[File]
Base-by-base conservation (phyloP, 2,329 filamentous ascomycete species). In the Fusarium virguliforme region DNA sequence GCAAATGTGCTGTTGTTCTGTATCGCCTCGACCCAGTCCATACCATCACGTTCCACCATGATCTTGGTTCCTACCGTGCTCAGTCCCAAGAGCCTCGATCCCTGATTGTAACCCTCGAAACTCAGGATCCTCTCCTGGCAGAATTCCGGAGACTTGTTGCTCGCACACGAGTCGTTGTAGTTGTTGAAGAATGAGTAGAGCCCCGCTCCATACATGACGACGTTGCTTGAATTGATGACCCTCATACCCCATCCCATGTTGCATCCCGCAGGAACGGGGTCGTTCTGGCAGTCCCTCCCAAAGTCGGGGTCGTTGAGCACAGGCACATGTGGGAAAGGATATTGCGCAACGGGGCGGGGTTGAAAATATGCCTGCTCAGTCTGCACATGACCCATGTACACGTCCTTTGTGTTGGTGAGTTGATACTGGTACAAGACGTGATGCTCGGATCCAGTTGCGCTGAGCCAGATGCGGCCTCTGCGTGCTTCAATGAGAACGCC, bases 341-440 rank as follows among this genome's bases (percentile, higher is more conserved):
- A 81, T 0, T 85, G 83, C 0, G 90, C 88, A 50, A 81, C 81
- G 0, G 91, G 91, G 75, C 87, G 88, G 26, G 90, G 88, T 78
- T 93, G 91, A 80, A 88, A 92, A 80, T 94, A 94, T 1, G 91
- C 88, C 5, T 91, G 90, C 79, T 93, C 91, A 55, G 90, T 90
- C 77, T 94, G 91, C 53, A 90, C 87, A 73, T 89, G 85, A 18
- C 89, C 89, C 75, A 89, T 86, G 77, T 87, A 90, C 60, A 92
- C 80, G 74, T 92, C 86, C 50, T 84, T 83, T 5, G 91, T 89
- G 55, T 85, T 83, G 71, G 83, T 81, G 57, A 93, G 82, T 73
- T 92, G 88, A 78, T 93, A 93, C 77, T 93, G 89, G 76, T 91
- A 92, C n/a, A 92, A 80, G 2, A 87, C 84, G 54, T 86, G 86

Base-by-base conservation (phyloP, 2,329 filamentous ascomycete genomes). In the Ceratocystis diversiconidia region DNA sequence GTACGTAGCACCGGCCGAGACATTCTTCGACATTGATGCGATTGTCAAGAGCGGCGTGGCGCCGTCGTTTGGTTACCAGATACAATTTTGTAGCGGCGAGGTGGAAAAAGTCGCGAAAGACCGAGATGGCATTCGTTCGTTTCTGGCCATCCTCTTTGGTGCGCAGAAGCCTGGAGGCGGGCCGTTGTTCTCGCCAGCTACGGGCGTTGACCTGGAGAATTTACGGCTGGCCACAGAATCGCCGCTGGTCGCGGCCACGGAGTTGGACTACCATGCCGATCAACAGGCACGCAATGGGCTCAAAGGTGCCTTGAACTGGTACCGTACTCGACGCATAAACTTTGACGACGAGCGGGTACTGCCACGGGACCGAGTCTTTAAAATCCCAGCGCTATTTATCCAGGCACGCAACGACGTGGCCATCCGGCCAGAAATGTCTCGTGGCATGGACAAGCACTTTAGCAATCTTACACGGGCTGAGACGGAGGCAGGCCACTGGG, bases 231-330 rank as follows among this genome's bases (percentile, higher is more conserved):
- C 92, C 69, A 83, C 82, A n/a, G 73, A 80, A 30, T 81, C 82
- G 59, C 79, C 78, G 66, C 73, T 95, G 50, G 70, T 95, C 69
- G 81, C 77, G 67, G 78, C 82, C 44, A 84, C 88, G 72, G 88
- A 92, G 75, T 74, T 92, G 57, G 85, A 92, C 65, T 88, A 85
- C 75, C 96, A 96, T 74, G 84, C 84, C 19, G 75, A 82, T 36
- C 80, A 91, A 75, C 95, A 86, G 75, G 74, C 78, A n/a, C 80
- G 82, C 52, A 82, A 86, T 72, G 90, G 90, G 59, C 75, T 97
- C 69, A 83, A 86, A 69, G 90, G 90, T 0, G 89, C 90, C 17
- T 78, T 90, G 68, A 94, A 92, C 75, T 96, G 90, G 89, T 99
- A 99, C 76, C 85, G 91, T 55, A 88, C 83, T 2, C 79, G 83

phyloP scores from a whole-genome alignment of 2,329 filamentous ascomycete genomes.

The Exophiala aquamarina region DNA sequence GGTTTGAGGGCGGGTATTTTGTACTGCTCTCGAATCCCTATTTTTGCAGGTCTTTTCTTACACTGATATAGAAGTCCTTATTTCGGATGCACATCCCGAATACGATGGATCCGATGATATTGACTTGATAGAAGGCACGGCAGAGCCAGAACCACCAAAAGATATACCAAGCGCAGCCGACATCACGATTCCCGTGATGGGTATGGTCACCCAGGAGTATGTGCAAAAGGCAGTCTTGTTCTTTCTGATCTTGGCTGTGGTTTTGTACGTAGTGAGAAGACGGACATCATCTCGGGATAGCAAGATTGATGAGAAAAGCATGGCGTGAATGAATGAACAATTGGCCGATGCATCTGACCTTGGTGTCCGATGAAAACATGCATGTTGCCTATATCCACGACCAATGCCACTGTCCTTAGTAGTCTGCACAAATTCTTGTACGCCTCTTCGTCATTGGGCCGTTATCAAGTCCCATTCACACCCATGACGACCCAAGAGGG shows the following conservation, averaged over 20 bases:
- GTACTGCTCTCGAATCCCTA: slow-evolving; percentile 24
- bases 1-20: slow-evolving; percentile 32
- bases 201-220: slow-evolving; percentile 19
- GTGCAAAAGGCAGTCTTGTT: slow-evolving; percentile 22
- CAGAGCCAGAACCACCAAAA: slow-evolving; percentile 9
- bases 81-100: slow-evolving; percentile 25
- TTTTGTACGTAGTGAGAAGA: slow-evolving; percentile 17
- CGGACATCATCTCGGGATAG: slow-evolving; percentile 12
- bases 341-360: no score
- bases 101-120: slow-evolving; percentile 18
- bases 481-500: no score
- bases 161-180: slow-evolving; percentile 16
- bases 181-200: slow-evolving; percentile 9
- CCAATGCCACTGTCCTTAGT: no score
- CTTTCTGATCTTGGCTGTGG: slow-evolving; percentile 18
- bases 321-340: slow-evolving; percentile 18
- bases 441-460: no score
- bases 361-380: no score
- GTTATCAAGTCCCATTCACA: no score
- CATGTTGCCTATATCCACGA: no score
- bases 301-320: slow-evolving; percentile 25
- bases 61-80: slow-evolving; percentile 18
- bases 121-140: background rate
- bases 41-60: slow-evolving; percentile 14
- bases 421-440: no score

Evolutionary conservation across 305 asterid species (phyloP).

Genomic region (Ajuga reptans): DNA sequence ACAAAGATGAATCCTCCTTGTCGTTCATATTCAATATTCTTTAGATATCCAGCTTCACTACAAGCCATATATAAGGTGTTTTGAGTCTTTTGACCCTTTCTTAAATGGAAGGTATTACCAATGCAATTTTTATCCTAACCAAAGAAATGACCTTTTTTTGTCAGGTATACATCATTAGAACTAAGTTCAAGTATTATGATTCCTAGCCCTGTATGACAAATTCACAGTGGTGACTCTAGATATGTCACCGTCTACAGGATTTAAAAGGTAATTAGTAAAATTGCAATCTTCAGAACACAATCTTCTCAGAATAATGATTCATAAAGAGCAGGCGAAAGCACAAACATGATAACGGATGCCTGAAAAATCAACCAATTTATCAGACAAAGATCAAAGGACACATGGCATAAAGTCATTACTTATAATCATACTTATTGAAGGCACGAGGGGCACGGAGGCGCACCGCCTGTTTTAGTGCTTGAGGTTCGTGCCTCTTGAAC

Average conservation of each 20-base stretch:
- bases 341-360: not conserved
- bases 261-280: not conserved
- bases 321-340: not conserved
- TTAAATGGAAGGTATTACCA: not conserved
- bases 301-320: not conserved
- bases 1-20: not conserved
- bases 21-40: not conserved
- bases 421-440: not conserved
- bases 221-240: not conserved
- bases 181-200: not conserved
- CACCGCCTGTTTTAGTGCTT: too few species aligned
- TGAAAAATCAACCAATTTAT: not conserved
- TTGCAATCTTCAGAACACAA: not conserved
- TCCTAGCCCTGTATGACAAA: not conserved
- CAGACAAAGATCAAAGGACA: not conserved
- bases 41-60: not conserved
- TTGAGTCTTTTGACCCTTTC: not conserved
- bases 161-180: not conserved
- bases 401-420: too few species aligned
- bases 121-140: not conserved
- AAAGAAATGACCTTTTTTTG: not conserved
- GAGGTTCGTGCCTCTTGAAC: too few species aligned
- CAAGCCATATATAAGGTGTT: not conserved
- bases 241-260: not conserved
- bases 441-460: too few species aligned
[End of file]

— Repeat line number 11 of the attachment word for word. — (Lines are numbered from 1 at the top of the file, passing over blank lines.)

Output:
- A 92, C n/a, A 92, A 80, G 2, A 87, C 84, G 54, T 86, G 86